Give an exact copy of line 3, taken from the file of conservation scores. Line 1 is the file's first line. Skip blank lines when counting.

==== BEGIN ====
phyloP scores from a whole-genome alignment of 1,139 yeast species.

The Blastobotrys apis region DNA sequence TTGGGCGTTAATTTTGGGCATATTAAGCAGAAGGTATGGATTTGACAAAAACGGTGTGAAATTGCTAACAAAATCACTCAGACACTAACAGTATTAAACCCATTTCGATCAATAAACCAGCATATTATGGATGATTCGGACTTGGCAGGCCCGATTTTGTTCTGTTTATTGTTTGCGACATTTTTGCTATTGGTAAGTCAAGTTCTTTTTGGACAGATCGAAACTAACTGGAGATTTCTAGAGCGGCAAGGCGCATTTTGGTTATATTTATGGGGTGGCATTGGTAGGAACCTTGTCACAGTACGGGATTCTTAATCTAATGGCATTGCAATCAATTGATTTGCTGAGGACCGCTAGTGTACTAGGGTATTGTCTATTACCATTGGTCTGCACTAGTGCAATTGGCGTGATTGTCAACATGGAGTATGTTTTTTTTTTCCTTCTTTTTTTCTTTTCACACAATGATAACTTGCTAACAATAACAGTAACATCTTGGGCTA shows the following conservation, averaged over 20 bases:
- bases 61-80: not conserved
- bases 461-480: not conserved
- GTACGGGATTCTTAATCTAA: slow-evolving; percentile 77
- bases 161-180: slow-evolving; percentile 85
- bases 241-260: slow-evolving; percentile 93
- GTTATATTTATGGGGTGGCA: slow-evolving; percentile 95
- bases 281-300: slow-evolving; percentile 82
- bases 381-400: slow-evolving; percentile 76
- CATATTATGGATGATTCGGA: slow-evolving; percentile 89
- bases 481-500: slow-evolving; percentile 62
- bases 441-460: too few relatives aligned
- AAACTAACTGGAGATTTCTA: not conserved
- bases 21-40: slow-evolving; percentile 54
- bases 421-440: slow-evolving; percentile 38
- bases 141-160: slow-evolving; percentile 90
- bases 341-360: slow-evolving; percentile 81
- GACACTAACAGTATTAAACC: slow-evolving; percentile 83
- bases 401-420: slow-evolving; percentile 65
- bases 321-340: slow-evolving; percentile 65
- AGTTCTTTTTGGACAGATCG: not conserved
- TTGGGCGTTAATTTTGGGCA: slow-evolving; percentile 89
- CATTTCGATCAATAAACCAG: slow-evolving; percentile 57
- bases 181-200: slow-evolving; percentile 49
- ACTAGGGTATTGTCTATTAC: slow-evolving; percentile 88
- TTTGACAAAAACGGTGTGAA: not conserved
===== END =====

- bases 61-80: not conserved